In his Monday tweet, Trump also raised concerns about China’s commitment to denuclearization of the Korean Peninsula, suggesting it could have waned because of a trade war that has broken out between the United States and China.

“China, on the other hand, may be exerting negative pressure on a deal because of our posture on Chinese Trade-Hope Not!” Trump wrote.

Trump has drawn criticism from Democrats and even some Republicans for declaring victory in the wake of a summit that produced only a brief declaration with a striking lack of detail about the path forward.

In tweets that began as he returned to the United States, Trump declared America’s “biggest and most dangerous problem” all but resolved. And he said the deal he struck with Kim meant there was “no longer a Nuclear Threat from North Korea,” and that “everybody can now feel much safer.”

Analysts have cautioned of a difficult road ahead given decades of hostility, unkept promises, and the widespread belief, shared by U.S. intelligence agencies, that North Korea would never give up the nuclear weapons it sought for so long.

[The Washington Post]

Trump on Whether We Believe Kim Jong Un: ‘I Shook Hands With Him, I Really Believe He Means It’

During his big Fox News interview with Maria Bartiromo, President Donald Trump talked again about his relationship with Kim Jong Un.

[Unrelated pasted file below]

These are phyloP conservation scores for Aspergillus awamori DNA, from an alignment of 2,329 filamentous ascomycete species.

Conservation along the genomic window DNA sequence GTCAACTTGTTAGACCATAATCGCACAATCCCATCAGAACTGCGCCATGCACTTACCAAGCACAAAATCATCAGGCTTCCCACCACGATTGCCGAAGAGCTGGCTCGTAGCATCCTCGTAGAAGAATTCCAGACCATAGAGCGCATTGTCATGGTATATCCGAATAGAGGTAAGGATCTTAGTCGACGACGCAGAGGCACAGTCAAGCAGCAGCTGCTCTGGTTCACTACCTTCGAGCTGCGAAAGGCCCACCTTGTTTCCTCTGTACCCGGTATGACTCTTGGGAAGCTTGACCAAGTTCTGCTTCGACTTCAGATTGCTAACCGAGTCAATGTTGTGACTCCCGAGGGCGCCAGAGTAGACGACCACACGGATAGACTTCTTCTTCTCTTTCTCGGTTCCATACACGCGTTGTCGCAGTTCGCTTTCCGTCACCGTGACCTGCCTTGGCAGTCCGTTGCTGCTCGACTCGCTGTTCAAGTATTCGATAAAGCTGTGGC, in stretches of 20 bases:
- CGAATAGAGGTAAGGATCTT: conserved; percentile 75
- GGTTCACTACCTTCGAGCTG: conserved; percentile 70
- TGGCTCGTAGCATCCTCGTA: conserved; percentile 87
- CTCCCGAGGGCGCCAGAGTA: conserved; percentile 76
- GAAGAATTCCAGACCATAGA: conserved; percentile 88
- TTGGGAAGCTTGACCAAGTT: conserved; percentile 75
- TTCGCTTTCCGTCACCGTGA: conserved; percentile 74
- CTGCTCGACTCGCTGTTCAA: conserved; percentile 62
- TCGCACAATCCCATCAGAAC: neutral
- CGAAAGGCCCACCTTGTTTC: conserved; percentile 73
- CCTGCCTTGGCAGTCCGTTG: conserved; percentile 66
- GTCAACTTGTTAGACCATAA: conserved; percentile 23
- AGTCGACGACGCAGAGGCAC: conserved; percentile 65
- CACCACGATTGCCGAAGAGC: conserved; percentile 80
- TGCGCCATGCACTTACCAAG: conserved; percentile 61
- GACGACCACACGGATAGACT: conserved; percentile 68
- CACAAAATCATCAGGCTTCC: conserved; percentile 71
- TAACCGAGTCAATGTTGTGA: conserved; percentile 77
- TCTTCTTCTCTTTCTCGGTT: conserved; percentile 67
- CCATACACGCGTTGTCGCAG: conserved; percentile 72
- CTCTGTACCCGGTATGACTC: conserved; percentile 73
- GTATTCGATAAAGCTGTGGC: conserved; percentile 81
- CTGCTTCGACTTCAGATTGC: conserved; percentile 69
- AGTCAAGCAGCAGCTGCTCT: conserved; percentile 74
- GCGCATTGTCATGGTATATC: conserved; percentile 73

Bartiromo asked him about the historic summit with Kim in Singapore just weeks ago, saying North Korea should be telling the U.S. “exactly where their facilities are” soon to see how serious Kim is.

“I think they’re very serious about it,” the President responded. “We had a very good chemistry.”

He again talked about ending the “unbelievably expensive” “war games” and insisted, “We gave nothing.”

Trump said he god along very well with Kim before having this exchange with Bartiromo:

BARTIROMO: But do we believe him, Mr. President?

 

TRUMP: I made a deal with him, I shook hands with him. I really believe he means it. Now, is it possible––have I been in deals, have you been in things where people didn’t work out? It’s possible.

[Mediaite]

Trump Lied About Parents Of Korean War Vets, Now He’s Lying About Returned Bodies

Having already invented “thousands” of parents who begged him to bring home the bodies of their Korean War veteran children, President Donald Trump is now inventing hundreds of such repatriations that haven’t actually happened.

The return of the remains of American service members who were killed in that war has become a major “victory” Trump likes to claim from his June 12 meeting in Singapore with North Korean dictator Kim Jong Un.